The cost of care can be a minefield if you aren’t familiar with the social care system, with many different aspects to consider paying for care can be a confusing time for many. Whilst the care system isn’t one of the easiest to understand initially, seeking advice on the cost of care and how to pay for care will help you to understand where you stand before you get your wallet out.

Care is a live changing decision for both the patient and family members and ensuring you have a good understanding of the system is essential before making any decisions. To help you understand the cost of care further we’ve put together what you need to know about paying for care to help guide your final decision.

The Cost of Care

Many people often confuse social care with healthcare services such as the NHS and think that social care is free, however it’s actually means tested. Dependent upon your income, wealth or other assets you may be required to pay for the full amount of care you receive or need to provide a partial payment. The remaining balance is then paid by your local council.

If you think you need care then you can apply for an assessment of your needs which will be conducted by your local authority, if they believe you are eligible they will then go on to assess your finances. At present, the cost of care is capped if you have more than £23,250 in savings or other assets such as property. In 2020 the cost of care will be capped at £72,000 for those over 65. If you choose to fund your care through the council many are often left with long wait times to receive care, leaving some to choose to fund care themselves.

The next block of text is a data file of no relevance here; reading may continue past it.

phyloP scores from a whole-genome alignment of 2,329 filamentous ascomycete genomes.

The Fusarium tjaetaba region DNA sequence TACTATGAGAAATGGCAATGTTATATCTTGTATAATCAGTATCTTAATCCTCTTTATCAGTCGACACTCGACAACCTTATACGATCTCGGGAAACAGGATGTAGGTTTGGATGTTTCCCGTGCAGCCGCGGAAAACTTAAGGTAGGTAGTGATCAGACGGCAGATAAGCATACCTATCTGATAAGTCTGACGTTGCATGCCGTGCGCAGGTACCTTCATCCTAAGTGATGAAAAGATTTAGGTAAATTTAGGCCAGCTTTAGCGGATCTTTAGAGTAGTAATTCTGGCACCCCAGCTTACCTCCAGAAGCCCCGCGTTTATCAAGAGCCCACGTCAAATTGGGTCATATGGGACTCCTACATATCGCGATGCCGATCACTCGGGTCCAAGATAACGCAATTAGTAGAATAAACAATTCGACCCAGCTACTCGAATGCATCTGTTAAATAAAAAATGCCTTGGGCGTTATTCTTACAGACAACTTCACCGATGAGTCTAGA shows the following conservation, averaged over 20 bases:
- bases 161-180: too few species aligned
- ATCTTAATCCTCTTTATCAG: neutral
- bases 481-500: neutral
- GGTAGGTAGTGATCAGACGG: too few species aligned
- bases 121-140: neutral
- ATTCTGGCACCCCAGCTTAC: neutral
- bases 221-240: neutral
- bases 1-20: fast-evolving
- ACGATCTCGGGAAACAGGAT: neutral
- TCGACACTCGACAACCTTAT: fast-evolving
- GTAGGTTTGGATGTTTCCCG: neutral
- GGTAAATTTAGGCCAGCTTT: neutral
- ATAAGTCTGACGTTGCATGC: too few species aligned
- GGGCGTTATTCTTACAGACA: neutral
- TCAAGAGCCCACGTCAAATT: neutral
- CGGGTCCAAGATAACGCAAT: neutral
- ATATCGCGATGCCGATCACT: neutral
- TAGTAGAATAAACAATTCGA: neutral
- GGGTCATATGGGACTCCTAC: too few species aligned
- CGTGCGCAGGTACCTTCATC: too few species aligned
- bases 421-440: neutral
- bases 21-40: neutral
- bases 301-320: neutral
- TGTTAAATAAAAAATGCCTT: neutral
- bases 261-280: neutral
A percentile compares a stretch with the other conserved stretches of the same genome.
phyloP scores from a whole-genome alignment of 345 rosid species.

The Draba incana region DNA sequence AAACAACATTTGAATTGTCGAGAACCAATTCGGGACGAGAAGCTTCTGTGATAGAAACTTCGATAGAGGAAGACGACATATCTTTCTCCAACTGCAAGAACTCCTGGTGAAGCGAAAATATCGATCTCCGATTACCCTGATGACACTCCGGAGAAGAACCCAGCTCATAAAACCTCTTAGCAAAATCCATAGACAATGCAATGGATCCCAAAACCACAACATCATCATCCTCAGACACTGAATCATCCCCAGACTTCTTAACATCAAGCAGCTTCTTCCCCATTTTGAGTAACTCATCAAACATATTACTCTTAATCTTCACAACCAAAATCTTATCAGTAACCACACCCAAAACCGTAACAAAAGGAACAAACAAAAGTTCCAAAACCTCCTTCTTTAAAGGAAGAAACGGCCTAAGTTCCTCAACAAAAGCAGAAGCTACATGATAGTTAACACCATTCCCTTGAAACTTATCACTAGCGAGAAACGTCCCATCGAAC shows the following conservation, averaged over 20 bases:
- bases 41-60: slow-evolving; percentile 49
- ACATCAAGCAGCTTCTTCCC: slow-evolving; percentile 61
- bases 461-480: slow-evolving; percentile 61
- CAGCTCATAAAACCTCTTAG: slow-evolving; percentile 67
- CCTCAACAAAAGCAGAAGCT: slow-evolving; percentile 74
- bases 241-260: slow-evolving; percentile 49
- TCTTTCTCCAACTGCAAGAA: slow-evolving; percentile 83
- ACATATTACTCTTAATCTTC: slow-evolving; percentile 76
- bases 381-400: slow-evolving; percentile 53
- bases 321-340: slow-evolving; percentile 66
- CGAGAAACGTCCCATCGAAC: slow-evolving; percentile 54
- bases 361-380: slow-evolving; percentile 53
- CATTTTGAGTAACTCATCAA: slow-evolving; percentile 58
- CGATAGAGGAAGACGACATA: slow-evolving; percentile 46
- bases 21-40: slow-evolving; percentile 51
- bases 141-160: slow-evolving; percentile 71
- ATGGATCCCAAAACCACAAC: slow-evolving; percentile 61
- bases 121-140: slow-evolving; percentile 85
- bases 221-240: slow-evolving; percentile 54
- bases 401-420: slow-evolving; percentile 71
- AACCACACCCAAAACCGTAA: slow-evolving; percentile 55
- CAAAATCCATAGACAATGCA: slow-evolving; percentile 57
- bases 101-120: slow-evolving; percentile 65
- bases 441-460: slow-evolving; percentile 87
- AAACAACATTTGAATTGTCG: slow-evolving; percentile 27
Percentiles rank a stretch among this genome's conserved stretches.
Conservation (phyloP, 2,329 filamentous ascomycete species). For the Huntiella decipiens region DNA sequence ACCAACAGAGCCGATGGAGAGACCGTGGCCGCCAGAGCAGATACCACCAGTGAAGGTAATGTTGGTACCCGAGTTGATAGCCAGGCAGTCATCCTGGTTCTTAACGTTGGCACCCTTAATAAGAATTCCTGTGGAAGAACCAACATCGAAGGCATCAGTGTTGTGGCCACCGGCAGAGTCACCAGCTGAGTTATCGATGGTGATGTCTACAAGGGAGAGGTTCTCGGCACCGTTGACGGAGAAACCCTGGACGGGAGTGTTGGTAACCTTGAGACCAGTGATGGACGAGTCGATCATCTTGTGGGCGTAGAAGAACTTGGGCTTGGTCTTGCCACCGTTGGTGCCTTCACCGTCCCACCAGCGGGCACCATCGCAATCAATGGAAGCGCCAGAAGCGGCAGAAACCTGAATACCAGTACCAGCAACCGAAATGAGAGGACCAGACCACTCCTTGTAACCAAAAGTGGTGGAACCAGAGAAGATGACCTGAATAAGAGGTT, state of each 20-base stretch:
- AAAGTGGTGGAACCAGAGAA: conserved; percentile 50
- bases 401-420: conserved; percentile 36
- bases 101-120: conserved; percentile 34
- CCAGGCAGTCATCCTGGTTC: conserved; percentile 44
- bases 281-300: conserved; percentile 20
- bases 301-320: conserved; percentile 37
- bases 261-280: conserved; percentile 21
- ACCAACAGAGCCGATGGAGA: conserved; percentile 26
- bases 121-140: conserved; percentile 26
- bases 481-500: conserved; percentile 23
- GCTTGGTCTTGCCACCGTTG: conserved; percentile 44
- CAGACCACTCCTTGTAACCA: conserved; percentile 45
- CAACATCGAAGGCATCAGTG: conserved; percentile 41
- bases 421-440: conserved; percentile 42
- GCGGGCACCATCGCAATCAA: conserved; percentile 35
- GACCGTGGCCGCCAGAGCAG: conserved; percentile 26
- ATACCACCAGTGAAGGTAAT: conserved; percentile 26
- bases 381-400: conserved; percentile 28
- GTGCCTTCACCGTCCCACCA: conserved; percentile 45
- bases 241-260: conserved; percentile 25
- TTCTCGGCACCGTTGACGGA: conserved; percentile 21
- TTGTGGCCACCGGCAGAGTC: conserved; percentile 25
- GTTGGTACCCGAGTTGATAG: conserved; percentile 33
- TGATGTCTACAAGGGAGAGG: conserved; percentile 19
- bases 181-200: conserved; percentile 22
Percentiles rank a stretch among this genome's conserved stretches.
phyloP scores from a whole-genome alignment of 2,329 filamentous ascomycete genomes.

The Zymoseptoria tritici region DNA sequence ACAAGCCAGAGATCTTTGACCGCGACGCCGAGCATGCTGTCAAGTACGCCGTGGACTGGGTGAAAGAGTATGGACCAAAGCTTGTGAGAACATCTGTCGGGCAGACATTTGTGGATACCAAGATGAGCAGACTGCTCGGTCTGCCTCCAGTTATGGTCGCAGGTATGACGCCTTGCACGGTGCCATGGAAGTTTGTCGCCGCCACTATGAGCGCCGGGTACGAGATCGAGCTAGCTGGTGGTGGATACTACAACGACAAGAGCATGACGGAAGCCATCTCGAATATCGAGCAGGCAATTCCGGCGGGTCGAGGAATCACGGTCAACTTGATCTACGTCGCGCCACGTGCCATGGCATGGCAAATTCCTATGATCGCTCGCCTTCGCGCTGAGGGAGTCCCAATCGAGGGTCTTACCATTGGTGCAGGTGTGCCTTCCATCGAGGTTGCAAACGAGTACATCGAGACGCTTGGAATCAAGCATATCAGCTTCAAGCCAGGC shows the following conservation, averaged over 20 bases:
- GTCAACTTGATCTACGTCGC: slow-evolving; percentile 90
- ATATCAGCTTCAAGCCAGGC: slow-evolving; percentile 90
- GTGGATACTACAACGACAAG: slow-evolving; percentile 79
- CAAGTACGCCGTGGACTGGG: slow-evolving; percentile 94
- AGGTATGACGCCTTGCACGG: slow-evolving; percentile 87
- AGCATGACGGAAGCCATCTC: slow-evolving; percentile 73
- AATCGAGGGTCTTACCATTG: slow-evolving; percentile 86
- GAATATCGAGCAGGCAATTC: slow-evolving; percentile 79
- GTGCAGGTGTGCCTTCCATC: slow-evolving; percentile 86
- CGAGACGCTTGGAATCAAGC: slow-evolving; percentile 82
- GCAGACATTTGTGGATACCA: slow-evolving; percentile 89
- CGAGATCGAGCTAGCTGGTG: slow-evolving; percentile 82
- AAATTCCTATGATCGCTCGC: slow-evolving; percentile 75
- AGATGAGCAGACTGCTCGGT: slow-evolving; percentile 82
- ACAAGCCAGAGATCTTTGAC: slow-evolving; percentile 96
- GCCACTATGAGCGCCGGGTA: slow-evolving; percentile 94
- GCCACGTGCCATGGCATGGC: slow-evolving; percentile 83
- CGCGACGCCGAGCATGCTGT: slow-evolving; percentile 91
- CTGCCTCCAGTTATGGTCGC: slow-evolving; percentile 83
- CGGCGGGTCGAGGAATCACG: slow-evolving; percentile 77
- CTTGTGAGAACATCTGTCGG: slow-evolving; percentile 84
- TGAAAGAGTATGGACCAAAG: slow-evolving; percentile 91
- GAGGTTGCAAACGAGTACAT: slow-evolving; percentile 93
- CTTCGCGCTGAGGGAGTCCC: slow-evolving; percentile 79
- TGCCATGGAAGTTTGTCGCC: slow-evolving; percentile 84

Many often believe they will have to sell their property if they require care, however this isn’t true and there are other options available to those who need to release equity from their homes. Payment can also be agreed in principle with deferred payments once your property has sold, if you cannot sell your home initially. The value of your home isn’t taken into account if you are planning on receiving homecare or if you have a partner or dependent living in your property, however if you are leaving your home to stay in a care home it is included in the means assessment.

The cost of care is dependent upon a number of factors such as your personal requirements, care needed, location and duration which can all affect the price you pay. Once you have established your care needs you’ll be able to discuss your care options with your care provider.

To an extent a post code lottery exists when it comes to funding care and prices vary across the country. Alongside an ageing population the strain on the care industry is continually rising with a £4 billion shortfall predicted by 2020, financial purse strings are being tightened by the government. This has led many council to provide care to those who require high levels of care with many left to find privatised care options.

What are Direct Payments?

Direct payments are designed to give you greater flexibility in paying for your social care and can help you to have greater control over your finances. Direct payments can be made after a means assessment by your social services authority and can be used in conjunction with council funded care.

If you are entitled for care then you are eligible to apply for direct payment, you can also enlist someone else to manage your finances for you on your behalf if you aren’t fit enough to do so. Direct payments have many benefits and can help a patient live more independently and select the products and services which suit them the most.

Social care isn’t an easy journey for anyone and making sure you equip yourself with as much knowledge about care and payment plans as possible is essential before applying for a needs and means assessment. Understanding care will help you to not only understand where you stand for your future but also for family and friends too.

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